CO - Mountain States Turn Blue. Democrats have made gains in recent years in the eight states in the Rocky Mountain West. In Colorado, Democrats have a chance to win the open governor's race. Democrat Bill Ritter, a former Denver prosecutor, has a 17-percentage-point lead over U.S. Rep. Bob Beauprez, a Republican, according to a recent Rocky Mountain News poll. If Ritter wins, Democrats could be governor in five of the eight Mountain West states. Before the 2002 election, all these states -- Arizona, Colorado, Idaho, Montana, Nevada, New Mexico, Utah and Wyoming -- had Republican governors.Ritter Expands Lead. Democrat Bill Ritter has a remarkable 17-point lead over Republican Congressman Bob Beauprez in the race for Colorado governor, accord ing to a Rocky Mountain News/CBS 4 poll of likely voters. Fifty percent of voters surveyed said they were likely to vote for Ritter, versus 33 percent for Beauprez.in the Epic-MRA poll said they will vote for the incumbent, while only 42 percent say will vote for DeVos.endorsed U.S. Rep. Jim Davis in the governor's race. Davis used the endorsement to repeat his campaign theme that he is the candidate of change versus Republican Charlie Crist, whom Davis says represents the status quo. "Congestion and sprawl are a threat to our quality of life and to community," Davis said. "We will start thinking and planning more regionally when it comes to transportation, when it comes to water, when it comes to planning and parks."
Davis Announces Running Mate. Democratic gubernatorial candidate Jim Davis has tapped former Miami state Sen. Daryl Jones to join the ticket and possibly become modern Florida's first African-American lieutenant governor. "Daryl Jones has a record of leadership and commitment to public service that the people of Florida can trust," Davis said. "We share a vision for a Florida in which the voices of working men and women are heard in Tallahassee and the issues most important to Florida's families are at the top of the agenda."
by Jonathan Singer, Tue Sep 19, 2006 at 08:52:26 PM EDT
The congressional race in New Mexico's first district is shaping up to be one hell of a race. Though both Al Gore and John Kerry won the district, it has been represented for the past eight years by Republican Heather Wilson. Now, Wilson is being challenged by Democratic Attorney General Patricia Madrid, and polling indicates the race could still go either way (the last two non-partisan surveys had Wilson ahead, though within the margin of error).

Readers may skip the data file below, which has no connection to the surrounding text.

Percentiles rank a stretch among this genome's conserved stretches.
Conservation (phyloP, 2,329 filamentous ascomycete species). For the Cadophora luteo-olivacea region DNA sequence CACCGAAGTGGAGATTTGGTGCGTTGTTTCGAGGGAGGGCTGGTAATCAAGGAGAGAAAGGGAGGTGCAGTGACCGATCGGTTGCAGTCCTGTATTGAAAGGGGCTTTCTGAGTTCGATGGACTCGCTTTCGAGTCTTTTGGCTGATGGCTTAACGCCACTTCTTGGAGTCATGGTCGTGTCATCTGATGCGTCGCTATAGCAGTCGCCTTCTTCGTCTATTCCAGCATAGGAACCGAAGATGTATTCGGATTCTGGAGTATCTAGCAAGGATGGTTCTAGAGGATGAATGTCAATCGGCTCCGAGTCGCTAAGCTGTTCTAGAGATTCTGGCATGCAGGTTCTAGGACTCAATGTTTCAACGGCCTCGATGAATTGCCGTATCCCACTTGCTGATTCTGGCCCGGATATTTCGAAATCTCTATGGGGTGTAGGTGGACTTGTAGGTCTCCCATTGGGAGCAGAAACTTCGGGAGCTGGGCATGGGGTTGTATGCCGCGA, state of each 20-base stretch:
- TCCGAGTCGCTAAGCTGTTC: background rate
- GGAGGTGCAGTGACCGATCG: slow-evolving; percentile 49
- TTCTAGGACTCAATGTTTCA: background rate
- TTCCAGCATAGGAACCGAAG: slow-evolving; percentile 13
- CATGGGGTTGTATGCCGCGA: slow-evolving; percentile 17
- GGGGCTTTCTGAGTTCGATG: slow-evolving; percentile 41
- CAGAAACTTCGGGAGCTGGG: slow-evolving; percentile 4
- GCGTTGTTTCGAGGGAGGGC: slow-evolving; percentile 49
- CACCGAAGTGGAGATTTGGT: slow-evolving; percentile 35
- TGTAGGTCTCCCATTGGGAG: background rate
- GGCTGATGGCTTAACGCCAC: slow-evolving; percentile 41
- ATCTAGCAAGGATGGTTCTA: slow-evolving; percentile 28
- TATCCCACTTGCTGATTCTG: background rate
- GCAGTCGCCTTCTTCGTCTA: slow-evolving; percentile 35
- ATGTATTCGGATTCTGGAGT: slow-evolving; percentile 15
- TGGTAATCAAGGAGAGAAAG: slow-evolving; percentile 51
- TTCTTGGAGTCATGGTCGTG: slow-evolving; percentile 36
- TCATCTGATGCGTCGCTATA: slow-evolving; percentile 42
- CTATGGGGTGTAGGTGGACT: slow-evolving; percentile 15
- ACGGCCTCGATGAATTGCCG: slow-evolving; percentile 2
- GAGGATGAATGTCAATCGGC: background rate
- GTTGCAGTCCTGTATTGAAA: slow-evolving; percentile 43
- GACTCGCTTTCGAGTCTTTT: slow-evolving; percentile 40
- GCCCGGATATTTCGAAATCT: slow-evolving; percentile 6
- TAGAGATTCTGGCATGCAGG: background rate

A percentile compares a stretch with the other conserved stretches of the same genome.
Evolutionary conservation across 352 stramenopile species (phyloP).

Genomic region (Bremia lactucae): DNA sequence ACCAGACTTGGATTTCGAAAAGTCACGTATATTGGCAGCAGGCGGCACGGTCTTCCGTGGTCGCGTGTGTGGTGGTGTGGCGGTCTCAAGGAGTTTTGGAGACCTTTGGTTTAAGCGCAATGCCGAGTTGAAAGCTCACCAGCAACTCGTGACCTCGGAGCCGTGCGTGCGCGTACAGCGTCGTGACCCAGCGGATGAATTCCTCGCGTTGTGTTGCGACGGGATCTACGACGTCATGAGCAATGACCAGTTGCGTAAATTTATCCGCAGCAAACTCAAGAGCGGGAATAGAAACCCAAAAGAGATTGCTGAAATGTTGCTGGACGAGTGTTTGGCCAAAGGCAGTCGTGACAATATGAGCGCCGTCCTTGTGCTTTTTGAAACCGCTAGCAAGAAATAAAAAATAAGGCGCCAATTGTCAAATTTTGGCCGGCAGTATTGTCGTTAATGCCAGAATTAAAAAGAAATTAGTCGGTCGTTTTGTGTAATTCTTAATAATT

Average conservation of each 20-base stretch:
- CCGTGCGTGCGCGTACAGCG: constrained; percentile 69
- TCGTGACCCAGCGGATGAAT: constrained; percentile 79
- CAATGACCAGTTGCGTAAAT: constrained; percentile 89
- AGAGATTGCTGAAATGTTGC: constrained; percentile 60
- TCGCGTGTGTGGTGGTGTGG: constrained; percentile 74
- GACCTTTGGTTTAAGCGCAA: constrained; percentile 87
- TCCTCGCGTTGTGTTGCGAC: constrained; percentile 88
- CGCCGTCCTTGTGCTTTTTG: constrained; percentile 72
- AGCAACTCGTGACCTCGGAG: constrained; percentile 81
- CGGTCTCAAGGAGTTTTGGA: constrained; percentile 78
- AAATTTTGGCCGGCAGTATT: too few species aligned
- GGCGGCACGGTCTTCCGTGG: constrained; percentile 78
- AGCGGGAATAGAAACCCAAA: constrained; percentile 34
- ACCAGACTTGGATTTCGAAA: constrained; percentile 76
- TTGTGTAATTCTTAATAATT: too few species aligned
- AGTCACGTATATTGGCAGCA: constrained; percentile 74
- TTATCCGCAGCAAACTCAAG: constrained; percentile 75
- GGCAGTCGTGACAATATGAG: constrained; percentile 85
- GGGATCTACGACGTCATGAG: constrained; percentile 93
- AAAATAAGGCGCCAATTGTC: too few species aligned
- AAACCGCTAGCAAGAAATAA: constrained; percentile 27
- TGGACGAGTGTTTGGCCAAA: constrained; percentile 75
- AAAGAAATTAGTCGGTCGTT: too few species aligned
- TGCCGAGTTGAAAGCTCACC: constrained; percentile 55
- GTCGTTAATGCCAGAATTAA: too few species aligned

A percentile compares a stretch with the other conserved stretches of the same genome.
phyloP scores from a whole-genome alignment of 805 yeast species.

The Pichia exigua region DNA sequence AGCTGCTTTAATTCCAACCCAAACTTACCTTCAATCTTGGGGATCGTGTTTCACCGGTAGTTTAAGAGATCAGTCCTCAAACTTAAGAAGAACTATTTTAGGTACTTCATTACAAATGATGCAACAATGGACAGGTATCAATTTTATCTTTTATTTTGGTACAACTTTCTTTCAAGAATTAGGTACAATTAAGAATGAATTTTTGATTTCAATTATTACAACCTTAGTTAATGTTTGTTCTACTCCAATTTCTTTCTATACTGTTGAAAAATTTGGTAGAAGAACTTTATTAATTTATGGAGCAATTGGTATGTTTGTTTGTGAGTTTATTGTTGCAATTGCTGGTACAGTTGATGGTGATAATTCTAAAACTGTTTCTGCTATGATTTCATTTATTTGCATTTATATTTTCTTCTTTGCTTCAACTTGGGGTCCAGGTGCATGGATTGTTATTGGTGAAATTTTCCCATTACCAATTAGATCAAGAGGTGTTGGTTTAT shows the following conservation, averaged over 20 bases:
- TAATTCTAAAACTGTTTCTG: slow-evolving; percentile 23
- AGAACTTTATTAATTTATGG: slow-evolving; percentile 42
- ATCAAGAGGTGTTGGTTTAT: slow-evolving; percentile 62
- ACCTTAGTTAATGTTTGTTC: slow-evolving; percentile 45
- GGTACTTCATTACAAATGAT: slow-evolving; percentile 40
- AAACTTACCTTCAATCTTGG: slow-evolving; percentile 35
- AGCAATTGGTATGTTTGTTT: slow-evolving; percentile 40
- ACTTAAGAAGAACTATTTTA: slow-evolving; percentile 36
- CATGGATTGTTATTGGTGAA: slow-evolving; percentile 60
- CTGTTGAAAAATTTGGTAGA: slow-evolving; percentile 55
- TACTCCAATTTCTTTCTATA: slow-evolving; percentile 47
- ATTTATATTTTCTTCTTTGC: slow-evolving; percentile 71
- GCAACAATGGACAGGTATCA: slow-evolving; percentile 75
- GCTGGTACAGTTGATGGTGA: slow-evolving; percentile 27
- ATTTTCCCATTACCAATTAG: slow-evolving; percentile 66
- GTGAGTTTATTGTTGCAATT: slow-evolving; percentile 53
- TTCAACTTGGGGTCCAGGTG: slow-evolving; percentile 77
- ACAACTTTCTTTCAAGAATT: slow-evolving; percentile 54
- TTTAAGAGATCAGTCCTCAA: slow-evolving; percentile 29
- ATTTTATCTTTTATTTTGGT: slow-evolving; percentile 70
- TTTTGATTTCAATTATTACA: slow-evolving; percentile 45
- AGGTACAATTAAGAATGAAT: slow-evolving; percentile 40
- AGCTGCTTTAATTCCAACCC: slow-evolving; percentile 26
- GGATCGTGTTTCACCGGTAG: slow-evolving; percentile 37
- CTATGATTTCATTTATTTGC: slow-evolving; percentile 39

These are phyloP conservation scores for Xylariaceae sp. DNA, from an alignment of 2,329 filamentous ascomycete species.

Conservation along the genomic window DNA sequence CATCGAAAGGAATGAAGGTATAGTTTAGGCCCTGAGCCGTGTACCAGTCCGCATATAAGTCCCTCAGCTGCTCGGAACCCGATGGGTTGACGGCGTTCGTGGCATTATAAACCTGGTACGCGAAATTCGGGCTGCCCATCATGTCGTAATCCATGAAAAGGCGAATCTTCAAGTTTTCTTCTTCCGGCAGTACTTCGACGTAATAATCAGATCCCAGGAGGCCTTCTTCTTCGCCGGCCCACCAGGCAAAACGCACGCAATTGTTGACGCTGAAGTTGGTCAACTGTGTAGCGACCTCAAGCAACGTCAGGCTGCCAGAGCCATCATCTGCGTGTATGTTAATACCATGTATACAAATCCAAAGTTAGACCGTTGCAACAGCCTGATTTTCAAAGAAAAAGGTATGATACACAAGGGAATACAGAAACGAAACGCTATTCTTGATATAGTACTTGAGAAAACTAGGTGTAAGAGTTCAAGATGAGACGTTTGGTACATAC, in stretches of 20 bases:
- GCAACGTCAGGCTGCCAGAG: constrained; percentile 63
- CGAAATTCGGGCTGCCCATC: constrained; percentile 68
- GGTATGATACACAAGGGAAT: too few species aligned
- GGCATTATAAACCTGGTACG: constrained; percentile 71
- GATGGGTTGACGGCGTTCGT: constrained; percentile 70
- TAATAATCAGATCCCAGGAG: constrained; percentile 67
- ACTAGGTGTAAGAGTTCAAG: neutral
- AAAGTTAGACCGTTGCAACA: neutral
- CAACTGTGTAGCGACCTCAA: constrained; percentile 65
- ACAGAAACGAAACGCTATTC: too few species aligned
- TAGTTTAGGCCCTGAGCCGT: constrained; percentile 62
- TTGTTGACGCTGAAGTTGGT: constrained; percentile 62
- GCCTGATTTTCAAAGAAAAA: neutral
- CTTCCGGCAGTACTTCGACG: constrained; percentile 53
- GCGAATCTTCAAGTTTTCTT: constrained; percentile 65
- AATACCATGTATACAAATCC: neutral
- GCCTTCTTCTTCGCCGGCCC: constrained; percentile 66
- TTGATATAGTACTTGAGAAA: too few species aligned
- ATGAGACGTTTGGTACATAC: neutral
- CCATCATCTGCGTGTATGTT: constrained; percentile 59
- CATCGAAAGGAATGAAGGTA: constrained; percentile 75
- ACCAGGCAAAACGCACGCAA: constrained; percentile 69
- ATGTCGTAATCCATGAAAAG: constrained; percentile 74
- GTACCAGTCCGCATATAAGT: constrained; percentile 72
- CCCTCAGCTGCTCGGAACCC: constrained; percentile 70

Trying to further bolster her national security credentials, Rep. Wilson has worked with House Judiciary Chairman James Sensenbrenner to pen legislation stripping Congress of mch of its oversight powers in regards to domestic surveillance. But this gambit appears to have failed as even Republicans on the panel see the move as unwise. Carrie Sheffield reports for The Hill.
Unrest among GOP members of the House Judiciary Committee threatens to overthrow a bill co-sponsored by Chairman James Sensenbrenner (R-Wis.) aimed at altering policies governing federal intelligence-gathering programs.
Citing concerns over civil liberties and program stability, GOP committee members last week forced Sensenbrenner to cancel a markup of the bill that would allow President Bush's warrantless surveillance program to continue with limited congressional oversight.
Republican members say they have enough votes to replace what they see as an unsavory bill, introduced by Rep. Heather Wilson (R-N.M.) and co-sponsored by Sensenbrenner, with a more palatable one during a scheduled markup this morning.
Several GOP and Democratic committee members are concerned that Wilson's bill would separate oversight of Bush's Terrorist Surveillance Program (TSP) from congressional oversight under the Foreign Intelligence Surveillance Act (FISA).
Rep. Jeff Flake (R-Ariz.), who is spearheading GOP committee movement against Wilson's bill, said the measure fails to create a solid system for TSP and would instead establish a passive, ad hoc response to terrorist attacks, rather than a steady program with legislative oversight under FISA. Flake said this approach both threatens the stability of intelligence gathering and increases the likelihood of civil liberties abuse.
Wilson faces a tight race in November against Democratic challenger Patricia Madrid and has touted her bill -- which, according to press reports, the White House opposes and is hoping to amend on the House floor -- as a sign of independence from Bush. [emphasis added]
Wilson's aborted legislation has fallen prey to the same pitfalls that have thus far blocked President Bush's attempt to unilaterally gut the Geneva Convention. Wilson, like her allies in the administration, believed that she could steamroll her opponents by offering legislation so heinous that they could not sign on to it. According to this plan, when Democrats eventually voted against the legislation, she could portray them, and by association Patricia Madrid, as soft on terror. But when a small handful of Republicans came to their senses and joined with a united group of Democrats, Wilson's legislation, like that supported by the White House, met its demise.
Now, Rep. Wilson must run on a record that includes legislation that even members of her own party say "both threatens the stability of intelligence gathering and increases the likelihood of civil liberties abuse." I can imagine that line making for a fairly potent negative direct-mail piece come late October...
by jhehner, Wed Sep 13, 2006 at 06:28:36 PM EDT
So I was watching my new favorite show (BAttlestar Galactica) when the phone rang and I noticed it was the same number on caller ID that I ignored a couple of times last night because I was too busy watching Dancing With the Stars (I know, it's ABC, I'm horrible).
This time I decided to answer it...